Monday, April 20, 2009

Earthquakes in Italy part 2

Last time I give an idea of how earthquakes can cause problems with old buildings. Now I want to say a little about how we prevent the damage. It is a very complicated subject, but I just want to give you a feeling for it. Lets say we take our little building of blocks and this time put a vertical row of transparent tape down both sides of each row of blocks. We should also put a couple horizontal rows. Now if we shake the cardboard base the blocks will stay together until the force applied becomes really strong. The tape seems much weaker than the blocks, but it is much stronger in tension than the weak joints between them (in this case only weight holds them together without the tape). The thing is that masonry and concrete are very weak in tension, even though strong in compression and the joints between masonry units are even weaker. So we see in modern buildings steel is used to provide the tensile strength masonry and concrete lack. We have to also apply the same logic when attaching the floors and roof. We can just sit the floor on top of the walls which is fine for the vertical forces but as soon as we move the building horizontally as in an earthquake the floor might just slide right off.

You probably noticed if you built the model that even though the model did not fall down it slid around a bit. In a way this is good as the building is still intact, in fact some high rise buildings are designed to sit on a kind of rubber cushion that allows for a small amount of horizontal movement. But in most cases we don't want our buildings sliding around. So steel is again used to tie the building to the concrete foundation.

After the Northridge, California earthquake a few years ago I did some inspections for FEMA of damaged homes. It was interesting to see how some had slid sideways on their foundations, as they had not been properly tied down to the foundation.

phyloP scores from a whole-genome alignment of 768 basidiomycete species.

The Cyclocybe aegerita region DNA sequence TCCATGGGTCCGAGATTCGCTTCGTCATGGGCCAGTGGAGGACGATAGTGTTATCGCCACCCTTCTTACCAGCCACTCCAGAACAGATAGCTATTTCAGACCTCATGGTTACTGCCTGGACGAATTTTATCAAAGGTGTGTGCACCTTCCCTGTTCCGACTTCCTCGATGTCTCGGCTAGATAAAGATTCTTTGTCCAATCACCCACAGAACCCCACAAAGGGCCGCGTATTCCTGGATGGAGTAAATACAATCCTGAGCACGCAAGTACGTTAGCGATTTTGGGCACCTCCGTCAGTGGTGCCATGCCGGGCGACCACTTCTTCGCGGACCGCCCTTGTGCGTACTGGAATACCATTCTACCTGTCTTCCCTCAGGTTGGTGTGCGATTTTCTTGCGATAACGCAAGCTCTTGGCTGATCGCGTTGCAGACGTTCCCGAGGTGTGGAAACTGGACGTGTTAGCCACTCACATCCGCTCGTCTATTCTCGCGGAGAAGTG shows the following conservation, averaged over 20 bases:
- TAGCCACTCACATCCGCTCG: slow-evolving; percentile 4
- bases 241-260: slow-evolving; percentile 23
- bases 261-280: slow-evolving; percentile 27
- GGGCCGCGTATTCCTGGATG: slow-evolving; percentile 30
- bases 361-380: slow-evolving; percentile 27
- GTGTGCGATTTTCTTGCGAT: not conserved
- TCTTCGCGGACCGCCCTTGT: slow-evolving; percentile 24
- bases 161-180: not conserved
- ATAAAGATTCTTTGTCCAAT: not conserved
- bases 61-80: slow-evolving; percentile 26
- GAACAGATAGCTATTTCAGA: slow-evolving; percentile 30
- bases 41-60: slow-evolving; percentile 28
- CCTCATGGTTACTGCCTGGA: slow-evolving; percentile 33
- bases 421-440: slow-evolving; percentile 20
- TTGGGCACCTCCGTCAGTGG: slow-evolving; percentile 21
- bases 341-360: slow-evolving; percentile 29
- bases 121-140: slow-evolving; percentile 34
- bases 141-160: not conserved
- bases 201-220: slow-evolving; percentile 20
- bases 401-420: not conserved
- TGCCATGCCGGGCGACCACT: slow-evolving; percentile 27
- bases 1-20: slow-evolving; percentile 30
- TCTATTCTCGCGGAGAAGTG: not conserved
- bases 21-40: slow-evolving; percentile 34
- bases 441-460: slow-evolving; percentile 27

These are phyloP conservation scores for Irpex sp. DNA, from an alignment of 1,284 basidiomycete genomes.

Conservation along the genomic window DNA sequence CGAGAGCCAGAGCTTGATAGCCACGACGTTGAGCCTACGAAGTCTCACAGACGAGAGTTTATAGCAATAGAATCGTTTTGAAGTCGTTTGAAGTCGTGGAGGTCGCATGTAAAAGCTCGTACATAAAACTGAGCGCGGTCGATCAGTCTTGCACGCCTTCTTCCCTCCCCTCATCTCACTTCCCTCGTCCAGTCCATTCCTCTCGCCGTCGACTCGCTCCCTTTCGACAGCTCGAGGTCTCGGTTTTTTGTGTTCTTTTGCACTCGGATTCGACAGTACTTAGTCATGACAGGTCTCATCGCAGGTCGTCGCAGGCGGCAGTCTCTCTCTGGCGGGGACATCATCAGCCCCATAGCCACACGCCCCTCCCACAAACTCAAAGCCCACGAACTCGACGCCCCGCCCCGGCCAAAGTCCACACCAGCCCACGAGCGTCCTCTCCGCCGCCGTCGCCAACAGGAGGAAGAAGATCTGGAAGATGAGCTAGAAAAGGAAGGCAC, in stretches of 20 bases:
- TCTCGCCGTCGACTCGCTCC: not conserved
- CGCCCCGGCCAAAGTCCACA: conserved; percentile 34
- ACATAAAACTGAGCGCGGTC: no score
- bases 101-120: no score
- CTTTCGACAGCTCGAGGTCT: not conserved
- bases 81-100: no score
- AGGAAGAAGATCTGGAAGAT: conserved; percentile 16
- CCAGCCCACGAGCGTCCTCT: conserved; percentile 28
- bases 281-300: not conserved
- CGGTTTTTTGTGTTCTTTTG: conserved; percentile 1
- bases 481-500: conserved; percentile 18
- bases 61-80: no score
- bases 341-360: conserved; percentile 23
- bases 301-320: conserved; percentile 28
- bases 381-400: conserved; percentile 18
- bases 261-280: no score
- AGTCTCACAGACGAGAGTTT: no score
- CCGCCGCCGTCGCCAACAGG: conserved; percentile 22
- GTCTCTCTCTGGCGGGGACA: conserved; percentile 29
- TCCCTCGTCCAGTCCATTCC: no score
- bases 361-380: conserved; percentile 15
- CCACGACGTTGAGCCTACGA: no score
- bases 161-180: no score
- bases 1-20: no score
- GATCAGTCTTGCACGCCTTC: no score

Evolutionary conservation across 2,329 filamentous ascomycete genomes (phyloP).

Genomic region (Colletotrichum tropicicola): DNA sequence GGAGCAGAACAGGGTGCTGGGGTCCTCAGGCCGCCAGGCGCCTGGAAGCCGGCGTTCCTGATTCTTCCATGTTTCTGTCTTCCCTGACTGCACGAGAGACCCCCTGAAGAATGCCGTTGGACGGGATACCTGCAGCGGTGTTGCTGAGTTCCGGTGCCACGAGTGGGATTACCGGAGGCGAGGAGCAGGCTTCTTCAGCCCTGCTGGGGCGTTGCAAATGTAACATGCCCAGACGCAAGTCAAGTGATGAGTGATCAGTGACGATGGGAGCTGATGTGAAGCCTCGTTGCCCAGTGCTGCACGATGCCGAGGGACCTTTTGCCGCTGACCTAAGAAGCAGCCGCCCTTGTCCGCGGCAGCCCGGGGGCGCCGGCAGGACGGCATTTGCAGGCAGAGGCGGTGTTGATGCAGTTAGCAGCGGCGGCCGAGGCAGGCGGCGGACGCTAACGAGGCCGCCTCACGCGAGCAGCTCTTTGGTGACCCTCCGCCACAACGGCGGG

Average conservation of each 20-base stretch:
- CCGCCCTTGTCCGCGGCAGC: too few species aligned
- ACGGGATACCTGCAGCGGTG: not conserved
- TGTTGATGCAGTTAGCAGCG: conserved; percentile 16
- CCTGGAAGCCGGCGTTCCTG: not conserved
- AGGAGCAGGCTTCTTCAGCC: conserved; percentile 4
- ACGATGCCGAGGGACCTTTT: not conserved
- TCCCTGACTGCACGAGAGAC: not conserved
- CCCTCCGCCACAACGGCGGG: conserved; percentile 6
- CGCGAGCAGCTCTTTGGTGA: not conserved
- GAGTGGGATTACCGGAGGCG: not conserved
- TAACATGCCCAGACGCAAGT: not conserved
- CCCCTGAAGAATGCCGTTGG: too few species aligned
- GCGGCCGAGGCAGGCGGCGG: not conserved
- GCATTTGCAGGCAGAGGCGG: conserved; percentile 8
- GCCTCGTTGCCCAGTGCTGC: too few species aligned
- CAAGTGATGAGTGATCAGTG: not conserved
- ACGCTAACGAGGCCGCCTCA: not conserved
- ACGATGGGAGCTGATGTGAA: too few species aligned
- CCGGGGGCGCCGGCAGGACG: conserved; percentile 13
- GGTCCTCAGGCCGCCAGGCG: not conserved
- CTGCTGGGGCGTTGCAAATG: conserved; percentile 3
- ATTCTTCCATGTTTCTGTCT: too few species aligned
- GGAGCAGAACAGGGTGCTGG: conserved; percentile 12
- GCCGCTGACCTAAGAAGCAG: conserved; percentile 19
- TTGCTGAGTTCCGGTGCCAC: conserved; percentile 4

Next time, buildings with lots of windows, or built up on posts over open spaces, shear walls and moment resisting connections.


  1. Interesting stuff John. I felt the earth shake at 3:32 on the
    6th. I was sleeping on the sofa in my living room. There were guests sleeping in my bedroom and they slept right through it. I'm told that since I live in an open field, in a wood house, that I am in a much safer place should anything ever happen in my area of Molise. How true is this, and why?

  2. Probably fairly true. 1. You live in an open field so nothing can fall on your house. 2. Your wood structure is much lighter than concrete and masonry. And therefore less likely to fall down, and if it does your chances of survival are much higher. 3. A wood structure is somewhat flexible so it can deform and move to a point without catastrophic failure.

    Since I haven't seen your house and in spite of the above comments you aren't necessarily home free. But I would be much more comfortable in you home than one of the old structures in an ancient area. You could have it checked by a structural engineer, but I doubt you will find one familiar with seismic design or retrofitting a wood structure.

    Fire is an added danger in a wood structure in an earthquake. It can be started when a gas appliance like a water heater falls over breaking the gas line. If you have a tank type water heater make sure it is tied well to a wall with metal straps and that the stove etc. is connected with flexible hoses.

  3. Actually, the house was designed by my cousin who is structural engineer. He is well versed in seismic design and he worked closely with others in his field after the earthquake at S. Giuliana. The only problem with him is that he speaks very technically and only in Italian, so I'm usually lost.

    I say you and the family take a trip this summer to my part of the country. You can even camp out at my place along your travels...We'll make it a get together.

    Thanks for the information and I hope you keep writing more on earthquakes and's much easier to understand in English.

  4. Giovanna,
    Sounds like your house should be in great shape. I have to ask why is it built with wood as opposed to the usual? I am trying to get some interest in my experience with wood construction in the US but there is a lot of opposition.

    We may take you up on the camping idea.

  5. Please do come...I would love it! As for the choice of wood was simply because my cousin wanted to build a protype of sorts. He knew that at the time there were no known wooden homes in Molise. He wanted to build a model and then he showcased it. Originally, it was also completely powered by the sun and natural gas. It was actually also in some magazines and in a book about this village.

    Now there are little wooden houses popping up everywhere.


  6. Could you post or send some pictures, I would like to see it.